The territories in the north ceded in 1817 by the peshwa (parts of Saugor and Damoh) and in 1818 by Appa Sahib were in 1820 formed into the Saugor and Nerbudda Territories under an agent to the governor-general, and in 1835 were included in the newly formed North-West Provinces.
NERBUDDA, or Narbada, a river of India.
The Nerbudda is nowhere utilized for irrigation, and navigation is confined to the lower section.
In sanctity the Nerbudda ranks only second to the Ganges among the rivers of India, and along its whole course are special places of pilgrimage.
The Nerbudda has given its name to a division of the Central Provinces, comprising the five districts of Narsinghpur, Hoshangabad, Nilnar, Betul and Chhindwara.
Both the fractions into which they were divided by the Nerbudda river laid claim to antiquity: while the northern, however, did not trace their origin further back than the period of the early Mahommedan kings of Delhi, the southern fraction not only claimed an earlier and purer descent, but adhered also with greater strictness to the rules of their profession.
Under his dynasty the country attained its greatest splendour in the early part of the 11th century, when its raja, whose dominions extended from the Jumna to the Nerbudda, marched at the head of 36,000 horse and 45,000 foot, with 640 elephants, to oppose the invasion of Mahmud of Ghazni.
BETUL, a town and district of British India, in the Nerbudda division of the Central Provinces.
In the extreme north a line of hills rises abruptly out of the great plain of the Nerbudda valley.
In 620 Pulakesin defeated Harsha, the powerful overlord of northern India, and established the Nerbudda as the boundary between the South and North.
Two great rivers, the Nerbudda and Sone, take their rise at the side of the Amarkantak hill in the north-west corner of the division, the Nerbudda flowing nearly due west to the Bombay coast, the Sone ultimately falling into the Ganges in Lower Bengal.
The Nerbudda, flowing west, forms the southern boundary.
His empire rivalled that of Asoka, extending from the Hugli on the east to the Jumna and Chambal on the west, and from the foot of the Himalayas on the north to the Nerbudda on the south.
In 1818 the forfeited possessions of the Peshwa added to their extent; and these acquisitions, with others which have more recently fallen to the paramount power by cession, conquest or failure of heirs, form a continuous territory stretching from the Nerbudda to Cape Comorin.
CHHINDWARA, a town and district of British India, in the Nerbudda division of the Central Provinces.
The Nerbudda and Tapti carry the rainfall of the southern slopes of the Vindhyas and of the Satpura hills, in almost parallel lines, into the Gulf of Cambay.
The series is mainly confined to the area of country between the Nerbudda and the Sone on the north, and the Kistna on the south; but the western part of this region is in great part covered by newer beds.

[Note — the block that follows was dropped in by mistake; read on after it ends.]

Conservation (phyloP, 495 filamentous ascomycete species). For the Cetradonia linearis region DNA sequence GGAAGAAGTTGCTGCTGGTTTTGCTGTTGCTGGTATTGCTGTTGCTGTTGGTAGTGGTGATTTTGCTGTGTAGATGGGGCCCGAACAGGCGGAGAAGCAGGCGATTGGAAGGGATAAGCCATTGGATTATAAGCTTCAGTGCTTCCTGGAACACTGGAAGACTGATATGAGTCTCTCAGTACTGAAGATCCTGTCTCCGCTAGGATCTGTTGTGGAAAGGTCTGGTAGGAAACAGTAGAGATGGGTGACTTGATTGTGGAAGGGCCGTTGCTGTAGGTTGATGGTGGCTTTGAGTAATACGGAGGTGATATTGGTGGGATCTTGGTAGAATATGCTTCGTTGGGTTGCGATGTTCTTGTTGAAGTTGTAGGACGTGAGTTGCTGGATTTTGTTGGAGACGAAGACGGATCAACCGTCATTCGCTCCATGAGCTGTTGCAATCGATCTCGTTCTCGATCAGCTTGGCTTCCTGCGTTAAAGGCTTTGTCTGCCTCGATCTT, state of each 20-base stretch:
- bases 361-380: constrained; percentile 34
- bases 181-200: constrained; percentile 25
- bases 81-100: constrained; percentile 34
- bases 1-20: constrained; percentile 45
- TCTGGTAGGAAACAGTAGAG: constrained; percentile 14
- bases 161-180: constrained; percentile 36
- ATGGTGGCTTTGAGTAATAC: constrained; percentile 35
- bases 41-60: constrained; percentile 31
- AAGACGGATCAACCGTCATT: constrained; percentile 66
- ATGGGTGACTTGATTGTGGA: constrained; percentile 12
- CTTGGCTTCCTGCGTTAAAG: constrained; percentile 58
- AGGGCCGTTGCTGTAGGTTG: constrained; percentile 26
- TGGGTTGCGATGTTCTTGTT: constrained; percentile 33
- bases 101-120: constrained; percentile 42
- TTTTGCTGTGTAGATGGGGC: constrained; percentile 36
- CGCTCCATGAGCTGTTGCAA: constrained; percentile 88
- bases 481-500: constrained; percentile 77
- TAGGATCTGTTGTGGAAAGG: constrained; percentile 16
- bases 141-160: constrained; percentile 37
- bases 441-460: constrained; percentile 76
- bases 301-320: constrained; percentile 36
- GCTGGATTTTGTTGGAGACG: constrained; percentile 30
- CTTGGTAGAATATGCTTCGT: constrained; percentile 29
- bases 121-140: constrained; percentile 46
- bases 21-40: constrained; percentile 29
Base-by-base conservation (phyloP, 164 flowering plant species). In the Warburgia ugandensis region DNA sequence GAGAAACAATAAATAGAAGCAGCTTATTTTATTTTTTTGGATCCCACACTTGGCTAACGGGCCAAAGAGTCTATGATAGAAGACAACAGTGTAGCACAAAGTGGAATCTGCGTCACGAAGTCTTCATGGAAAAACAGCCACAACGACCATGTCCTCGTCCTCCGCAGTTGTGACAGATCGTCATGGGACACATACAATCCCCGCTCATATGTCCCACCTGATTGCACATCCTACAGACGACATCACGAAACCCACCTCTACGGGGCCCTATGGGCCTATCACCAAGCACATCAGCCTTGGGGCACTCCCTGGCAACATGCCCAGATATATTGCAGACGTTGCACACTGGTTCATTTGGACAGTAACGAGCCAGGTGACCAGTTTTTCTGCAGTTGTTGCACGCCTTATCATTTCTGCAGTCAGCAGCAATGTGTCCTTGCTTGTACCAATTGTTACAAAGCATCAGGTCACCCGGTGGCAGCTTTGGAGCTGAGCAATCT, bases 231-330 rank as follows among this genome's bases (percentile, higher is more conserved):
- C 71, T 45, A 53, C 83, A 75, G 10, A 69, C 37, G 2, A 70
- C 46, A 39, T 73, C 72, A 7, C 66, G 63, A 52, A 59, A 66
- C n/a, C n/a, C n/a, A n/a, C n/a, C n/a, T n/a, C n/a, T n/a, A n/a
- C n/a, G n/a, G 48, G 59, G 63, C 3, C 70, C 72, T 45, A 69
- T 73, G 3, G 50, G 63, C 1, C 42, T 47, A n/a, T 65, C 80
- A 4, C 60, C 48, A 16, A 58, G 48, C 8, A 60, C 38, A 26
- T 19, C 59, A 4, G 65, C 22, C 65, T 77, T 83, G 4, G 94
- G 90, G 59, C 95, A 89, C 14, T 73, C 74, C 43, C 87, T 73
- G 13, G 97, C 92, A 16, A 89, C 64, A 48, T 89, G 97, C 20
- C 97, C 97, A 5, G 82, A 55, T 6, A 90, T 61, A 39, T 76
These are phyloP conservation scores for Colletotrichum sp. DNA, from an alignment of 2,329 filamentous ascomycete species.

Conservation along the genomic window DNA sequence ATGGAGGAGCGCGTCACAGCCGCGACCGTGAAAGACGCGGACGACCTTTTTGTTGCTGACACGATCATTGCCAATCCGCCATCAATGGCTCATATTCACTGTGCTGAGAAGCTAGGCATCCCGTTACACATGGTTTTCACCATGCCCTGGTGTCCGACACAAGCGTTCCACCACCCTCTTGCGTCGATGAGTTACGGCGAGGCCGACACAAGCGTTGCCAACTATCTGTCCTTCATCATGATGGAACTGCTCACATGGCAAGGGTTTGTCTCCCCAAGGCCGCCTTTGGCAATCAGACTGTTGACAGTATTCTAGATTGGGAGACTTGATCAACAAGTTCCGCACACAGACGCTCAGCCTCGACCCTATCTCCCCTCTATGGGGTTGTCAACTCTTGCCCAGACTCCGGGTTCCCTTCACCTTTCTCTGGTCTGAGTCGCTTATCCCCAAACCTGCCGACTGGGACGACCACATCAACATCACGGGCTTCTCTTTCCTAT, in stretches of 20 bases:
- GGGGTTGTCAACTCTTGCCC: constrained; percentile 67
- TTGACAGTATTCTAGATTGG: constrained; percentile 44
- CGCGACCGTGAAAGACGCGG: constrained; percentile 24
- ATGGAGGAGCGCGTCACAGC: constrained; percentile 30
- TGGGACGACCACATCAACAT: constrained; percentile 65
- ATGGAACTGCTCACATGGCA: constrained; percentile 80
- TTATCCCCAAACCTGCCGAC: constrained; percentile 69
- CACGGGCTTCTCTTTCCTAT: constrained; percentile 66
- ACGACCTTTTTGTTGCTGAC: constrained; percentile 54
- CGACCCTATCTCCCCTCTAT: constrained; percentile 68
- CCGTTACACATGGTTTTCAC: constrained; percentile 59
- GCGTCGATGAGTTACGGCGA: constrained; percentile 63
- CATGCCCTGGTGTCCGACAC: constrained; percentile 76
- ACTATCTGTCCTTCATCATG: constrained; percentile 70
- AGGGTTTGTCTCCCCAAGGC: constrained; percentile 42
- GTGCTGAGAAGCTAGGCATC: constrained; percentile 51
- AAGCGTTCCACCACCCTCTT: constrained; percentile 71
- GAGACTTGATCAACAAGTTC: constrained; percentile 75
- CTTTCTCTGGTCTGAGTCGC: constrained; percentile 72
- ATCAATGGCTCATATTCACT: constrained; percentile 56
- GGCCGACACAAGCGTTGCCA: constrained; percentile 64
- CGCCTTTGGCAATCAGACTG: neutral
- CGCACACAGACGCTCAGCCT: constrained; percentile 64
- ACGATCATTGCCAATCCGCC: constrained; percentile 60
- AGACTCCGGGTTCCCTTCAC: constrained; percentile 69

Cretaceous beds of marine origin are also found in Cutch, Kathiawar and the Nerbudda valley on the northern margin of the Peninsula, and near Pondicherry and Trichinopoly on its southeastern margin.
This chain may be regarded as a single geographical feature, forming one of the principal watersheds of the peninsula, the waters to the north draining chiefly into the Nerbudda and the Ganges, those to the south into the Tapti, the Mahanadi, the Godavari and some smaller streams. In a meteorolgical point of view it is of considerable importance.
Together with the two parallel valleys of the Nerbudda and Tapti, which drain the flanks of its western half, it gives, at opposite seasons of the year, a decided easterly and westerly direction to the winds of this part of India, and condenses a tolerably copious rainfall during the south-west monsoon.
Separated from this chain by the valley of the Nerbudda on the west, and that of the Sone on the east, the plateau of Malwa and Baghelkhand occupies the space intervening between these valleys and the Gangetic plain.
About the beginning of the 6th century B.C. the settled country between the Himalaya mountains and the Nerbudda river was divided into sixteen independent states, some monarchies and some tribal republics, the most important of which were the four monarchies of Kosala, Magadha, the Vamsas and Avanti.
Towards the end of his reign Harsha's empire embraced the whole basin of the Ganges from the Himalayas to the Nerbudda, including Nepa1, 2 besides Malwa, Gujarat and Surashtra (Kathiawar); while even Assam (Kamarupa) was tributary to him.
They included the Delhi territory, transferred after the Mutiny to the Punjab; and also (after 1853) the Saugor and Nerbudda territories, which in 1861 became part of the Central Provinces.
Of Agra, and southward to the valley of the Nerbudda and the Vindhya and Satpura ranges.
The fossils are very similar to those of the South Indian Cretaceous, but very different from those of the corresponding beds in the Nerbudda valley.